Making the case for the Red Sox to re-sign JD Martinez

BOSTON, MA - OCTOBER 5: J.D. Martinez #28 of the Boston Red Sox reacts before a game against the Tampa Bay Rays on October 5, 2022 at Fenway Park in Boston, Massachusetts. (Photo by Billie Weiss/Boston Red Sox/Getty Images)
BOSTON, MA - OCTOBER 5: J.D. Martinez #28 of the Boston Red Sox reacts before a game against the Tampa Bay Rays on October 5, 2022 at Fenway Park in Boston, Massachusetts. (Photo by Billie Weiss/Boston Red Sox/Getty Images) /

JD Martinez has reached the end of his 5yr/$110M contract signed in 2018.

His journey with the Boston Red Sox has been one of highs and lows, but overall, in his 635 games played with the club, he hit 130 HR and slashed .292/.363/.526 with a 135 OPS+.

The veteran DH has been more than worth the money, but is there really a case to be made for resigning him? Is the 35-year-old in the twilight of his career, or is there enough gas left in the tank for the Red Sox to bring him back?

JD Martinez is aging (and declining)

2022 was Martinez’s worst full season with the Sox. He only hit 16 home runs (including two in the last game of the season) with a 116 OPS+, and definitely ended the season on a low note, posting a .672 OPS since June 27th. This, however, is an incomplete argument – he had a .924 OPS up to that point, and a .994 OPS as late as June 16th.

It’s undeniable that Martinez’s best years are behind him; he turned 35 last month and almost impossible that he’d ever reach the heights of 2018 (43 HR, 173 OPS+) again. It would be a surprise if he even puts up his 2019 (36, 139) again.

That said, compared to all Designated Hitters with a minimum of 400 PA in 2022, Martinez ranked 10th in wRC+ (119). Even in a down year, he was still among one of the best DHs in baseball, and those who rank ahead of him include breakout Dan Vogelbach, Phillies star Bryce Harper (who is only DH’ing due to injury), and two different Blue Jays DHs, so the case can be made that he should rank higher.

The biggest issue for Martinez is the disappearance of power. He’s hitting more balls on the ground (34.4% in ’21, 38.2% in ’22), and he’s hitting the ball much softer (49.4% Hard-Hit% in ’21, 41.4% in ’22). However, to say his power is gone is not entirely accurate – only his home-run power is depleted. He tied for second in the AL with a career-high 43 doubles this year after tying Harper for the league lead with 42 last year. Martinez’s .448 SLG highlights his lack of HR power, but he’s still hitting doubles better than anyone, nearly leading the league in just 139 games.

Why should the Red Sox keep JD Martinez?

Martinez is a 35-year-old, top-10 DH on the decline. Why should the Red Sox keep him around?

For one thing, who’s the better option? Assuming Triston Casas is the everyday first baseman in 2023, then the internal options for DH would be Bobby Dalbec (80 OPS+), Eric Hosmer (108 OPS+), and Franchy Cordero (92 OPS+). They’re fine as depth pieces, but certainly not up to the task of replacing Martinez as the lineup’s preeminent power hitter.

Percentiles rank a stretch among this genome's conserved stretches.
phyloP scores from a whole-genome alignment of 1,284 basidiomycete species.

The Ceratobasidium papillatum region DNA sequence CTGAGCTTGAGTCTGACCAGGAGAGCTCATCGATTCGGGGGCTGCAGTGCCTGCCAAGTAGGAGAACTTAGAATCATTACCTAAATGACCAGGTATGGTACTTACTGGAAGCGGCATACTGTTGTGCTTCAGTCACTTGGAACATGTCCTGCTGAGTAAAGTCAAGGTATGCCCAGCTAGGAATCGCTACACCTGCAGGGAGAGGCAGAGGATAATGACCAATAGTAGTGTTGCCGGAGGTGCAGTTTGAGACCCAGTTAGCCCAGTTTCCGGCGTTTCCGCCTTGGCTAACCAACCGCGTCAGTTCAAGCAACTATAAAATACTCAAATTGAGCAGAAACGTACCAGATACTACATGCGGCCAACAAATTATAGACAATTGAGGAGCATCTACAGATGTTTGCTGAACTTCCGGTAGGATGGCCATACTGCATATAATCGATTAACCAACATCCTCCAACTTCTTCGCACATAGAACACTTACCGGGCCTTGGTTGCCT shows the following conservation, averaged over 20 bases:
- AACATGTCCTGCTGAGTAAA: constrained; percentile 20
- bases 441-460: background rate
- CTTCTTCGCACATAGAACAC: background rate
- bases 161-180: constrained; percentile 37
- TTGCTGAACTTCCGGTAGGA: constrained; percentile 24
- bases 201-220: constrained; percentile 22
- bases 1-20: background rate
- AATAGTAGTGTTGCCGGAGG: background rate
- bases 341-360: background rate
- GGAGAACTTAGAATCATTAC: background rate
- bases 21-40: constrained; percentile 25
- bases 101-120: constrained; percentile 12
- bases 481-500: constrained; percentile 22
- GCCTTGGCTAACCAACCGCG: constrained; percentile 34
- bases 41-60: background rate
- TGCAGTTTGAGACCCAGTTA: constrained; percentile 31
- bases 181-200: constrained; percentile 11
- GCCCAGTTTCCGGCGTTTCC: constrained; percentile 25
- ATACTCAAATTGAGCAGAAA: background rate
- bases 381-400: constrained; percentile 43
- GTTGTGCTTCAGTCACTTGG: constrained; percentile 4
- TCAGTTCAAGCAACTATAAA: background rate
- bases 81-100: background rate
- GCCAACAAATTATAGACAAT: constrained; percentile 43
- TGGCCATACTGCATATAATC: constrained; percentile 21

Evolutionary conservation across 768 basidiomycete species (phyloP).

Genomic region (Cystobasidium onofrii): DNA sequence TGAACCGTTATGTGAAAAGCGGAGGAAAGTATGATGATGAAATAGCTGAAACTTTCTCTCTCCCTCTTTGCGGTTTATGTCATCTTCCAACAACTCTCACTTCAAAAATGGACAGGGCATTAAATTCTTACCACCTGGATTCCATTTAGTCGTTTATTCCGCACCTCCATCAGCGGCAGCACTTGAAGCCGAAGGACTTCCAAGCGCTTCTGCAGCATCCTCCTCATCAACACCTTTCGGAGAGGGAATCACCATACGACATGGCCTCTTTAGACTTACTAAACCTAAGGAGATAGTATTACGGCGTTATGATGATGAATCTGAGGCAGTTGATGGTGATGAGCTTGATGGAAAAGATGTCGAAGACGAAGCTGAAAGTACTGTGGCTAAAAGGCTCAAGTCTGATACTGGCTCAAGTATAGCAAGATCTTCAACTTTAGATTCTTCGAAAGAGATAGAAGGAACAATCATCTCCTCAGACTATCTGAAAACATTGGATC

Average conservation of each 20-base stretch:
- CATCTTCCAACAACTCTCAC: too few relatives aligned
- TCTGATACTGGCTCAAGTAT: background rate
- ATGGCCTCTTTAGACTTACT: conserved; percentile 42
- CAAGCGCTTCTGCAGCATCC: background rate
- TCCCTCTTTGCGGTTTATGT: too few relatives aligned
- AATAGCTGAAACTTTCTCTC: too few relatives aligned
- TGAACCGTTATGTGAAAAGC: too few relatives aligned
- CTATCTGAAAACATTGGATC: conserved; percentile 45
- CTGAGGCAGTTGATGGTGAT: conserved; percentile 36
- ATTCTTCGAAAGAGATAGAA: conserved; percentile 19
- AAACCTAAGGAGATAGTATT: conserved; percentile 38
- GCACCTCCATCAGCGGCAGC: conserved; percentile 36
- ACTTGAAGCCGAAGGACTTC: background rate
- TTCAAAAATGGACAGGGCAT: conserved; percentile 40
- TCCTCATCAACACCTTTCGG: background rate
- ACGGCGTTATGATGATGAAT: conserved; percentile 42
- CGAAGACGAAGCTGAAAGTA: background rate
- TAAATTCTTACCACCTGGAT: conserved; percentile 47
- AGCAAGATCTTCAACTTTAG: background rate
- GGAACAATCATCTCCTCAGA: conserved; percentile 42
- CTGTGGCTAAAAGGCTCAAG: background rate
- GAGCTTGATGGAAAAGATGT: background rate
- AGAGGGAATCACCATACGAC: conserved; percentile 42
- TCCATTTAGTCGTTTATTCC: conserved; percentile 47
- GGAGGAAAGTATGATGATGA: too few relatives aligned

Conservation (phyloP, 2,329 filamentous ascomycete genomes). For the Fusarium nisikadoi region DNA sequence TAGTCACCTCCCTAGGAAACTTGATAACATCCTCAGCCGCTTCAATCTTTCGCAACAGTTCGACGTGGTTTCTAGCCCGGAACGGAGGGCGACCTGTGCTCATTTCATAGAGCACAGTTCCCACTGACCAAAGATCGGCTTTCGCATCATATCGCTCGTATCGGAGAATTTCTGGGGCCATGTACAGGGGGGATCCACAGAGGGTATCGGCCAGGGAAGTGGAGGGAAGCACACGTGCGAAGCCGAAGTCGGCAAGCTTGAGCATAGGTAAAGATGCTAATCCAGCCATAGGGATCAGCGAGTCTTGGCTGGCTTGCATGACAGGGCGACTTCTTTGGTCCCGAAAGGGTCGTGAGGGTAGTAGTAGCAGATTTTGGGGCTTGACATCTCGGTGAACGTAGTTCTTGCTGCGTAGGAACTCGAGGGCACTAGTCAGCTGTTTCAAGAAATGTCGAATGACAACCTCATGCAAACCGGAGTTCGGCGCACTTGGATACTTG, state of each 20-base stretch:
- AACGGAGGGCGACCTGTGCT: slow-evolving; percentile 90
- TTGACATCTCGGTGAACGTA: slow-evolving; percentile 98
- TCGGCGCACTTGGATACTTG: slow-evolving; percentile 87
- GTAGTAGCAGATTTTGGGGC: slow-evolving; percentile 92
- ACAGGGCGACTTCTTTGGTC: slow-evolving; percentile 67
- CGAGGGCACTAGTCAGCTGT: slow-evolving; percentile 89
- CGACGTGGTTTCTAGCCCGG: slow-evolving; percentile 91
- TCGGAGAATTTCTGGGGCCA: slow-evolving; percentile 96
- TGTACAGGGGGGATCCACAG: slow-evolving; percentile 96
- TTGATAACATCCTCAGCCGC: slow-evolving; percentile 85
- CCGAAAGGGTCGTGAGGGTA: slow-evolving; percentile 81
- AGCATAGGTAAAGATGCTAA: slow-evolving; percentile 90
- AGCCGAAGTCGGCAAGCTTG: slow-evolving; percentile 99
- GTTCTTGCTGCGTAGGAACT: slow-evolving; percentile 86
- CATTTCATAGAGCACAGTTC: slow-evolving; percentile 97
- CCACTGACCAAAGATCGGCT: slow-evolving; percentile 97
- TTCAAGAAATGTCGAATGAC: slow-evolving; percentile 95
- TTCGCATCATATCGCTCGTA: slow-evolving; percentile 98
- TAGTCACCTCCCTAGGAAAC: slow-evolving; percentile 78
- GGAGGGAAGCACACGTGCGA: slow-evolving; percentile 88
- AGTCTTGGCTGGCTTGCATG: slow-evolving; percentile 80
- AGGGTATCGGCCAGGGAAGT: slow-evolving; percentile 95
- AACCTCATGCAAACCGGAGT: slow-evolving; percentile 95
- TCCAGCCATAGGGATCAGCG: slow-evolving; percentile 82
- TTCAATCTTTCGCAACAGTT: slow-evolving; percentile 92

As for external options, impending free agents Jose Abreu and Anthony Rizzo could be excellent additions to the team, but they would come at a premium cost. They’re also 33+ years old, so neither could be a long-term option. Both are likely seeking multi-year deals this offseason, but neither is far from the decline Martinez is already exhibiting. Via trade, the Sox could acquire someone like Salvador Perez and move him to DH, but he’s set to earn $62M over three more seasons, and the Sox’ financial flexibility this offseason must go to more pressing matters, like pitching.

In their end-of-year press conference on Thursday, the Sox brass displayed a willingness to trade high-level prospects this offseason. They would need to in order to make any trade for a new DH. But whether it’s via trade or free-agent signing, acquiring a new DH is going to be more expensive than re-signing the current DH.

What would it cost the Red Sox to keep JD Martinez?

Given Martinez’s struggles and diminished power this year, a Qualifying Offer (approximately $19M) is almost certainly off the table.

But that doesn’t mean the Sox won’t make him a regular offer. Last offseason, the Washington Nationals were able to land DH Nelson Cruz for 1yr/$15M with a mutual option for 2023. Cruz was 5 years older than Martinez is now, but he was also coming off a much better season, hitting 32 HR with a 129 OPS+. Still, balancing Martinez’s age and Cruz’s numbers, it’s a good comparison for a potential contract.

If Martinez is demanding a multi-year deal – say, 3yr/$45M – then it’s time to move on. But if he’ll accept one year in the $10-15M range with an option for the following season, that might be the best option the Sox will get for a 2023 DH. Even in decline, Martinez still provides plenty of value, as seen by his power in the first few months and at the end of this season.

Will the Red Sox Keep J.D. Martinez?

If I had to make a prediction, I’d say Martinez will be wearing a different uniform in 2023.

Extension talks have yet to begin, but the Sox will be busy negotiating contracts with Xander Bogaerts and Rafael Devers. If Bogaerts does leave, it frees the money for the Red Sox to make a big splash in free agency, which may push Martinez out of the door. I’m incredibly thankful for what Martinez has done for this team, and I believe the Red Sox would be wise to keep him, but I’m not in the front office, and Chaim Bloom probably has a different vision in the works.